Wednesday, October 24, 2018
Yesterday, at the Smart Museum, “The Time is Now!” I was immediately struck by this painting:
A large square, four feet by four feet. Each inch compels.
The painter is Elliott Hunter.
It was made in 1967, and is called Grasshopper.
Twice, recently, I have seen grasshoppers on the pavement. Once along the curved inlet behind the bus stop at 47th and Lake Park. Holding very still, I thought as if recognizing the coming cold. A second, not far from the Pot Belly Sandwich place as I was hurrying through the parking lot, to pass the now-empty grocery store that was called Treasure Island. This second, also very still, not jumping away at my passage. The second made me think of the first – a pattern, a time of the year. The second week of October, when the grasshoppers begin to hold still on the pavement.
Something of the brittleness, and perhaps also something of the ebullient potential of the close-held grasshopper.
After a while, a face:
A new painter – I am learning gestures:
There is another work by the same artist in the exhibition. This one, called Black Depression, also makes me stand still. I will visit it again before attempting to say something.
When I get home, I search. The painter, Elliot Hunter, is mentioned in a piece in the Chicago Tribune about the simultaneous exhibitions of work by Chicago artists that are currently running across the city. This is where I have first seen the work, at “The Time is Now: Art Worlds of Chicago’s South Side, 1960-1980” which illuminates the Smart Museum of Art this fall. There are no other mentions of Elliot Hunter on the web. Odd, the balked unfamiliar feeling that there is nothing to sit with online. So, for the next person, from the summary in the exhibition catalog:
Elliott Hunter (1938-1970) was a painter and muralist. He studied at the School of the Art Institute of Chicago and was a founding member of the Seventy-Ninth Street Collective and the Organization of Black American Culture (OBAC) in Chicago in the 1960s. He contributed to the Wall of Respect mural and later joined Edward Christmas, William Walker, and Eugene “Eda” Wade to paint the Wall of Dignity mural in Detroit in 1968. He died at age thirty-one following a brief illness.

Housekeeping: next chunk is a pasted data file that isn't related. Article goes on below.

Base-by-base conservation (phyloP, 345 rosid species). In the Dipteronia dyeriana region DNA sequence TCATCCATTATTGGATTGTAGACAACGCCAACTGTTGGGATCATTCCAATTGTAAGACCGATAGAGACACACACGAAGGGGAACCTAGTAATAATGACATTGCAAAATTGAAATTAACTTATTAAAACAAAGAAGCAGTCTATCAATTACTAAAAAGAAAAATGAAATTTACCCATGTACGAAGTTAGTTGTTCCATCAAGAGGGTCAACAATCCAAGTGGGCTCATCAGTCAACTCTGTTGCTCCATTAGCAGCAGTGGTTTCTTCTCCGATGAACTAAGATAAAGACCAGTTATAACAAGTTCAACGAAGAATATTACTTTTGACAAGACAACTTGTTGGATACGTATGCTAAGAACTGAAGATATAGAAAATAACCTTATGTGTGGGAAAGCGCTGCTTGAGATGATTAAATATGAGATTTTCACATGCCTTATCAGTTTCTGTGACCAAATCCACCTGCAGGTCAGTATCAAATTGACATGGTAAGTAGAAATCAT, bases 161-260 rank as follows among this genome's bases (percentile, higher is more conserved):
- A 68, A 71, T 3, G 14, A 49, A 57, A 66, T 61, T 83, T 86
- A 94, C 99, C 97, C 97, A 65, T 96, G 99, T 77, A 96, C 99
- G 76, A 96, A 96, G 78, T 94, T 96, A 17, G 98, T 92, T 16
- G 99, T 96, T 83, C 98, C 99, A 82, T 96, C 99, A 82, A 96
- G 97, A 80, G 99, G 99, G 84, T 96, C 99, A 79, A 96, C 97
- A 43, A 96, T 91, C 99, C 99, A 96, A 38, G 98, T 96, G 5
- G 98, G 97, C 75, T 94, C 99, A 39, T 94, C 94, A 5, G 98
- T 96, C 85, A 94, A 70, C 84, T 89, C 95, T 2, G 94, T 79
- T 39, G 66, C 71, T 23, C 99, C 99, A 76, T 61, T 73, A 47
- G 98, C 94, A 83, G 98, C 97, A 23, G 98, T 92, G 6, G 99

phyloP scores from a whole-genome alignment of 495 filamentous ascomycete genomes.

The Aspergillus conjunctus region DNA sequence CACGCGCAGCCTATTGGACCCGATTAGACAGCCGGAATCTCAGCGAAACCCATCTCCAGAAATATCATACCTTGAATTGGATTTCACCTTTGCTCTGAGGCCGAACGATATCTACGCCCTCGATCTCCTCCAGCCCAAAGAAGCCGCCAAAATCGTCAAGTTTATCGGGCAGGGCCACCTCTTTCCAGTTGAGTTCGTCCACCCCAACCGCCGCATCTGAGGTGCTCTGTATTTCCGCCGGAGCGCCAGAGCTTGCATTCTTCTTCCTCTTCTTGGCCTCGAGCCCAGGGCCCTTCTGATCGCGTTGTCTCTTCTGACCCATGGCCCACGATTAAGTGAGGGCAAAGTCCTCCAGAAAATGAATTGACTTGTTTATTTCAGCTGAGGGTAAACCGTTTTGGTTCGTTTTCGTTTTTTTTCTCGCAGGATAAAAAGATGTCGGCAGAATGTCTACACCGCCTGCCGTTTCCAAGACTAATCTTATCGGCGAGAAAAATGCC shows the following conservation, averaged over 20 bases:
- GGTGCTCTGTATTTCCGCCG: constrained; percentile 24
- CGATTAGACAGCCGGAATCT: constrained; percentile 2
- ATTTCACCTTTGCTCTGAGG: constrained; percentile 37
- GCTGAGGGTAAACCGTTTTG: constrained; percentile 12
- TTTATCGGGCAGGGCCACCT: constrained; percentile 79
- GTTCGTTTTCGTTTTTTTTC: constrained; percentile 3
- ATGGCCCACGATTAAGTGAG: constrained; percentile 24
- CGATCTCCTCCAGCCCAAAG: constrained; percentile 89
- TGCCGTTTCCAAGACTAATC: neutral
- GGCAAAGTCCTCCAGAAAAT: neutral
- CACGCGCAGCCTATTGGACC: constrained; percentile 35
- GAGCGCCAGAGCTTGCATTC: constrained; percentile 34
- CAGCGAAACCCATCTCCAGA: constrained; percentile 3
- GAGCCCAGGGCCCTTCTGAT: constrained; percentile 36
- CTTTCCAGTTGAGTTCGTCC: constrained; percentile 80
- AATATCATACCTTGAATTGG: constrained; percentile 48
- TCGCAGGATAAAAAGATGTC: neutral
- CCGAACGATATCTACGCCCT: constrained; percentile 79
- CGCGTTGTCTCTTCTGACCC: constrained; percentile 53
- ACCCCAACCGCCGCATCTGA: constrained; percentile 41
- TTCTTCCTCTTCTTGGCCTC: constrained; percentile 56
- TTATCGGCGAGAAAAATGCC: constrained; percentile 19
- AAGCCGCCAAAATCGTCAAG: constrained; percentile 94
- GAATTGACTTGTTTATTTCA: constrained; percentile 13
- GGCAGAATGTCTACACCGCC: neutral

Joan Mitchell: Cities in Winter
Thursday, December 22, 2016
Two weeks ago, I went to the Art Institute to spend some time in the new modern wing and my attention was caught by a Joan Mitchell from 1955 called City Landscape.
Since the election I have been thinking about cities, and living in them, the ways that a city’s life may be dealt a blow.
It is December in Chicago, and cold, and I saw the heart of the city, what the wall text calls “nerves and arteries” in the colors, so many, too many to look at all at once, that drip together into brown, that, at least in my pictures, resembles the collecting trunk and lower limbs of trees, and I saw the grays and whites above and below as the bleak surrounding sky.
What a painting this is. Difficult to know, as a real city is, but also, I’m pretty sure, although I haven’t yet had time to find out, it is a painting possible to know, as a real city is.
Cities, one of the largest things people make together that are still, more or less, on a human scale, can be walked across in a day, can be, with effort and diligence, comprehended by a studying person.
A moment later, I came to one of the museum’s edges, where it looks out over Millennium Park. Everything was gray, but clustered at the center was the vitality of roads, traffic, the living though not visibly inhabited city, and above there were the rectilinear outlines, the gray buildings fogged at the gray sky.
In this room, there are Giacomettis, studying and participating in the city.
They were made in 1947, 1948, 1949, 1960. After the war, before and after the Joan Mitchell. All of their cities have struggled.
The gray around, the extreme density of the interior. In the new year, we will learn more.